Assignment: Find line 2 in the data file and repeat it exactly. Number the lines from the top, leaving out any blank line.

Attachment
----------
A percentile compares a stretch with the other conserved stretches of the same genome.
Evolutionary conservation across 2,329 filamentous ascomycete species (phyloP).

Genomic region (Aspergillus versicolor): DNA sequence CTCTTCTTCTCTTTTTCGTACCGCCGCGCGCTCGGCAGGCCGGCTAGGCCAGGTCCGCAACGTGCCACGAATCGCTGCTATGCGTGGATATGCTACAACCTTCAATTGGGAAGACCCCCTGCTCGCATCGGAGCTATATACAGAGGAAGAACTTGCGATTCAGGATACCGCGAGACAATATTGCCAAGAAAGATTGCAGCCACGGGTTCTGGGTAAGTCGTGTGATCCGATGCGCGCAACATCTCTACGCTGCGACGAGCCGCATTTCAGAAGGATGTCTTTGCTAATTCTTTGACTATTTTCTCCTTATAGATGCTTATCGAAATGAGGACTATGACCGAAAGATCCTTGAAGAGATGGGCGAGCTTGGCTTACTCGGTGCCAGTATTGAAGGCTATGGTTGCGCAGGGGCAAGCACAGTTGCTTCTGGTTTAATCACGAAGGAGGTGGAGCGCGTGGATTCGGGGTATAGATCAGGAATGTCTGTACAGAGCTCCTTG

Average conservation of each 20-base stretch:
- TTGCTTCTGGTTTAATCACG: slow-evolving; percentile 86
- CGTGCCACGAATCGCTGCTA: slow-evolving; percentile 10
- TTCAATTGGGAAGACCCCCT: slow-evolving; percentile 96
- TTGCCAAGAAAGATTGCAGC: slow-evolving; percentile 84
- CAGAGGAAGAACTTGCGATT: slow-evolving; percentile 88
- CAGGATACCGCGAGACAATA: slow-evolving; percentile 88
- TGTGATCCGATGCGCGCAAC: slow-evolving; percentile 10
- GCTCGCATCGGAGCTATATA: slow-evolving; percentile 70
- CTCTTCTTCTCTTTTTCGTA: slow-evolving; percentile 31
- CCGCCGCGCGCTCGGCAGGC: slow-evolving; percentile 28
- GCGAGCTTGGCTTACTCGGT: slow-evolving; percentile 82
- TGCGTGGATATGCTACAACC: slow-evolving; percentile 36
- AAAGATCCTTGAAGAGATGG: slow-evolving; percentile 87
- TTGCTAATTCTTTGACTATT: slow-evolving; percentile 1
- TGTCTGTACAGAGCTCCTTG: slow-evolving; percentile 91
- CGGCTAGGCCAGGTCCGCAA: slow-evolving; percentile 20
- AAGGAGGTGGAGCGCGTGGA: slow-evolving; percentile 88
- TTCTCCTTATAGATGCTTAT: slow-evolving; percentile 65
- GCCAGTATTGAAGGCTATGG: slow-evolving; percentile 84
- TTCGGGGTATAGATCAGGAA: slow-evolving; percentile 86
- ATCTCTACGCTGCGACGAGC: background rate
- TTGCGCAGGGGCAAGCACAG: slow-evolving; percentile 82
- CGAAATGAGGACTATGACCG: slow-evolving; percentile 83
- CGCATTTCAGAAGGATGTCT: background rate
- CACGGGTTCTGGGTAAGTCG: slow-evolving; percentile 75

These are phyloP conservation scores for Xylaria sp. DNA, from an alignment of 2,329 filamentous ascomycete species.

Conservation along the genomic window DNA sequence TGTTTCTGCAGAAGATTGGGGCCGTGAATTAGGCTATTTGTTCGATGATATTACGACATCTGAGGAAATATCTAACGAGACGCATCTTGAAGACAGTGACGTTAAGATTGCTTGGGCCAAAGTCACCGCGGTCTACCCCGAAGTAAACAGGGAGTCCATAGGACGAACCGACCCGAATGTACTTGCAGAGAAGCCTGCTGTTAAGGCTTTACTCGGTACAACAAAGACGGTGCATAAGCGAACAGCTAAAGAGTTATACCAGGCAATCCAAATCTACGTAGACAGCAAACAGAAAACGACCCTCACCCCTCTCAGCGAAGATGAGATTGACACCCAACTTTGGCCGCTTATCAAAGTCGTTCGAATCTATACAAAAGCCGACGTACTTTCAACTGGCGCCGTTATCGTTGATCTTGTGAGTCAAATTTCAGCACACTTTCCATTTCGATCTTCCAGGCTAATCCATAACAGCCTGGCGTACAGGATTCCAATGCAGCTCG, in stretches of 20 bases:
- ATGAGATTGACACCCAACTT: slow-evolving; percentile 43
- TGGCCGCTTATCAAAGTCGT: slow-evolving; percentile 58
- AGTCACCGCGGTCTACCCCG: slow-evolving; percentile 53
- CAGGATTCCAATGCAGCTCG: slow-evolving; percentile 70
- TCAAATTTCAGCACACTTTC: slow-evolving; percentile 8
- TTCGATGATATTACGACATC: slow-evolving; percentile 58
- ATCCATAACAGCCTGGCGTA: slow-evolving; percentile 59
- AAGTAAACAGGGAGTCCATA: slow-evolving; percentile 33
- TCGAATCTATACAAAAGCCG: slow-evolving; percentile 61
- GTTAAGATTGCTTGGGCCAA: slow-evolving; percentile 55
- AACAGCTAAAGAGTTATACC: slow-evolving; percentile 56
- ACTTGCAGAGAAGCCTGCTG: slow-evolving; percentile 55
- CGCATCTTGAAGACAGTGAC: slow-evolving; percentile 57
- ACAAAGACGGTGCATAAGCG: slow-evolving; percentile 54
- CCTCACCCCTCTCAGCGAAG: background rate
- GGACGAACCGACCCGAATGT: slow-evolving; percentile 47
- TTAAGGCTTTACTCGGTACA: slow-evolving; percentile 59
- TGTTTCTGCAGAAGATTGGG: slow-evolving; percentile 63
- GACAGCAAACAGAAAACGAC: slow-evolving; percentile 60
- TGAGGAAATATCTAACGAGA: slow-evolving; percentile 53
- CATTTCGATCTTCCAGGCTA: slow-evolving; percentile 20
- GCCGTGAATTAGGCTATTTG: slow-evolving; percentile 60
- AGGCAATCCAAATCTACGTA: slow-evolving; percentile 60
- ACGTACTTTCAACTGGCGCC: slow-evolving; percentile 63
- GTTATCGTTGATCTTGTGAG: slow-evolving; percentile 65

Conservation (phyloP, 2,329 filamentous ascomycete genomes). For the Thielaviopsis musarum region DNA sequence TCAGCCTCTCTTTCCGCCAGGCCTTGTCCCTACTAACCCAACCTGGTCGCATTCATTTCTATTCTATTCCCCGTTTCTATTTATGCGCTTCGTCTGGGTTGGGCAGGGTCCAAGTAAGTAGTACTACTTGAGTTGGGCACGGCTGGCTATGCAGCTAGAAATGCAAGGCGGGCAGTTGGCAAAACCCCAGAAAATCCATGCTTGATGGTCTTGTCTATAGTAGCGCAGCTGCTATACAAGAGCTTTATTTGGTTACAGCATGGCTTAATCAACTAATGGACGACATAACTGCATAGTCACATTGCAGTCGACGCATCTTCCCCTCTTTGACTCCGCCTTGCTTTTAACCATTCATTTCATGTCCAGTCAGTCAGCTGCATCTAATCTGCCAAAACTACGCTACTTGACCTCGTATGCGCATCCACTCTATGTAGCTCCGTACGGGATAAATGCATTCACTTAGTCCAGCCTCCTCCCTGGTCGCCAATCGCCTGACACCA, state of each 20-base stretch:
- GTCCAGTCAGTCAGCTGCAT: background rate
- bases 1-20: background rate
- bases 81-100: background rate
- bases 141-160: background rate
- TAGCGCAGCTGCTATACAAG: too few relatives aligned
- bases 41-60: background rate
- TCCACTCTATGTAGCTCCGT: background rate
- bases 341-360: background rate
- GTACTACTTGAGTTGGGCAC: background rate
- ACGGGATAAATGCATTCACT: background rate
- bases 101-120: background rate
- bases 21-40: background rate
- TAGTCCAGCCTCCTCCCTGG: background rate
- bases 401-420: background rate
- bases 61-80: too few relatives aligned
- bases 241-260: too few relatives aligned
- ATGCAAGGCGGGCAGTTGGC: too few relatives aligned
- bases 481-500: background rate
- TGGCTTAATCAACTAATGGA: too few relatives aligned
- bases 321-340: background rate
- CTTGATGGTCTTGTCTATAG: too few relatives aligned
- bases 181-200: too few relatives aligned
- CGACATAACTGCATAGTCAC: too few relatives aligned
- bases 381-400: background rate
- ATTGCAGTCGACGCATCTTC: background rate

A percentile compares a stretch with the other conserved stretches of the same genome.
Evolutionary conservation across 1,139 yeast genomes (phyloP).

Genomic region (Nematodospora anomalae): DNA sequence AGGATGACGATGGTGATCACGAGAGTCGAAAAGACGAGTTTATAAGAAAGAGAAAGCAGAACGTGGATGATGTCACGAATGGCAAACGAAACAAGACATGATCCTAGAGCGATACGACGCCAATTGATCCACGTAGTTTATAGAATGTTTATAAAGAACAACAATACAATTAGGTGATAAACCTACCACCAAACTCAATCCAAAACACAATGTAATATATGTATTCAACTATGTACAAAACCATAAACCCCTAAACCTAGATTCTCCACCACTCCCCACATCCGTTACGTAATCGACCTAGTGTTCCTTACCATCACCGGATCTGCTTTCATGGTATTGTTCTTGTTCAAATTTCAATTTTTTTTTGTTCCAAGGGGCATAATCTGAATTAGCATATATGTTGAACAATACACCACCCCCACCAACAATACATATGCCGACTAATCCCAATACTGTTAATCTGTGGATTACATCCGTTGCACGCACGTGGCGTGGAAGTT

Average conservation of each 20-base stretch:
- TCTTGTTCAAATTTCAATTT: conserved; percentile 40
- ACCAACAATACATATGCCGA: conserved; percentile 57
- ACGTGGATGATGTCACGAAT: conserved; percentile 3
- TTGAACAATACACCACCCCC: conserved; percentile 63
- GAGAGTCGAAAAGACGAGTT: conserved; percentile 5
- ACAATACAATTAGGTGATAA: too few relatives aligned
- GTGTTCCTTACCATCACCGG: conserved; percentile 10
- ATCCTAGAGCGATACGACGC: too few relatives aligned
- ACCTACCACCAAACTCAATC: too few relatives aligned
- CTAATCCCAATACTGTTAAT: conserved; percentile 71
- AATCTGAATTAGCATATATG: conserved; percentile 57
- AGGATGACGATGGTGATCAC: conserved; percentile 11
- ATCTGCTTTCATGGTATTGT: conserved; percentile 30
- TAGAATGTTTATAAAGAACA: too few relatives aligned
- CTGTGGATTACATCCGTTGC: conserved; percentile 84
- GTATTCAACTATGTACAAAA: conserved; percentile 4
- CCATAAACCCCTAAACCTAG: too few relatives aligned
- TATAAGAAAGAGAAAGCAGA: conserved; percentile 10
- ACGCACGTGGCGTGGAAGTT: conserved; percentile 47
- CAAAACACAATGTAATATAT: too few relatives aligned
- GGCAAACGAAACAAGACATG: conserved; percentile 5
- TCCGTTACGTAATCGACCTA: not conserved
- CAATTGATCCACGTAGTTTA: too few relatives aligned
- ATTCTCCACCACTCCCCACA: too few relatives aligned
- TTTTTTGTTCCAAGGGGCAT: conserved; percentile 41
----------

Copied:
Evolutionary conservation across 2,329 filamentous ascomycete species (phyloP).